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The author of this article seeks to rationalize the act of helping the poor or the needy. In the humanitarian and Christian world, it is selfish not to help anyone in need of your help; however, where do we draw the philanthropic line? He uses illustrations to explain his arguments. For example, he uses the metaphor of spaceship situation (a drift in a moral sea); admitting or not admitting more people into a spaceship that is almost exceeding its capacity.
This illustration makes it easy for readers to relate to his arguments. He says that guilt drives some people into helping others, while the same people who ask for this help do not feel guilty for needing this help. His main aim is to establish the “helping” relationship between poor and rich nations, and the morals attached to this help. In addition to this, he sets to ask if it is necessary for the rich nations to offer help, to what extent, and how the poor nations view this help. He uses subtopics to offer specific explanations in the article and create emphasis on particular topics. This helps readers follow the article without boredom or confusion.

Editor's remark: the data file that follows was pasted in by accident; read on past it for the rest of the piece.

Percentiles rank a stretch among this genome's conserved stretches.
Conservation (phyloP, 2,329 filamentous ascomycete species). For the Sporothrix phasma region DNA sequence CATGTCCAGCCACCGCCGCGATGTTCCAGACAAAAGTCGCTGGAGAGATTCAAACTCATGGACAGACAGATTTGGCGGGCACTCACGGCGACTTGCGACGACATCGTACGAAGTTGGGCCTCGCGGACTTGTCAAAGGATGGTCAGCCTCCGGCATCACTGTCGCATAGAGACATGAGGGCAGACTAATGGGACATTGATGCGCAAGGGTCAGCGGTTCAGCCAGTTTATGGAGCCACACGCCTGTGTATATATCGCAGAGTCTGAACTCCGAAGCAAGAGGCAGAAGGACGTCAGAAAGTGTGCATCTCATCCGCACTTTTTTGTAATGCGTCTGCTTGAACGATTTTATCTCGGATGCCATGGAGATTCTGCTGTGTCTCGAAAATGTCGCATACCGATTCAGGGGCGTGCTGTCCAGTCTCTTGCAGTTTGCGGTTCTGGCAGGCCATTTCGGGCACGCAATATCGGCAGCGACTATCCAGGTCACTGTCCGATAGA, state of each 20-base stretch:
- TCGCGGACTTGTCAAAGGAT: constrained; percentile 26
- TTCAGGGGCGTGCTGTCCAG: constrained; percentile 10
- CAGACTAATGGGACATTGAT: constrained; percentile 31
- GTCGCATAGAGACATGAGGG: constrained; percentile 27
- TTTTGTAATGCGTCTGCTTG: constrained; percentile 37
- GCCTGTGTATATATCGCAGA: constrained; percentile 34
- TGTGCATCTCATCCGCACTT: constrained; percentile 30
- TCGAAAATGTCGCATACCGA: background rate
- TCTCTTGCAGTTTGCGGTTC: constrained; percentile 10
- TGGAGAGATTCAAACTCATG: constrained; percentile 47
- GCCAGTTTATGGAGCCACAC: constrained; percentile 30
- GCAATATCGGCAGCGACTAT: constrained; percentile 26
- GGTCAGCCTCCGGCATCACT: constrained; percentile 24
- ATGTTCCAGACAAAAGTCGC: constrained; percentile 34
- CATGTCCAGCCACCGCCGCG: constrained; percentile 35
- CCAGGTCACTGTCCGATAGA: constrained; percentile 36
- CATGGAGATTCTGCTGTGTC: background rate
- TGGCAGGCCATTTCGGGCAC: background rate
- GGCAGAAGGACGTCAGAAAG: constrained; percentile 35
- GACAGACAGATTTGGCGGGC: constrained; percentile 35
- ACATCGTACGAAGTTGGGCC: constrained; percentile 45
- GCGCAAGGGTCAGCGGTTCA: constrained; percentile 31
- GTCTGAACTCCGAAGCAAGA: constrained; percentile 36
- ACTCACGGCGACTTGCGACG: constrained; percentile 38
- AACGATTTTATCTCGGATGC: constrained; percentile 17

The article emphasizes the ethics of helping poor nations and relates its ethical arguments with environmental situations and moral situations. In addition to the environmental ethics, he argues about utilitarianism and the depletion of natural resources. In the morality of helping, the author touches on responsibility using examples of cases where people become responsible over things. He calls this, the tragedy of the commons. This article helps in questioning the ethics employed in certain humanitarian policies such as foreign aid, food banks and immigration. He compares the population of the UnitedState to other countries, especially those in need of aid from the United States. The author captures reader attention by offering appropriate statistics and scenarios.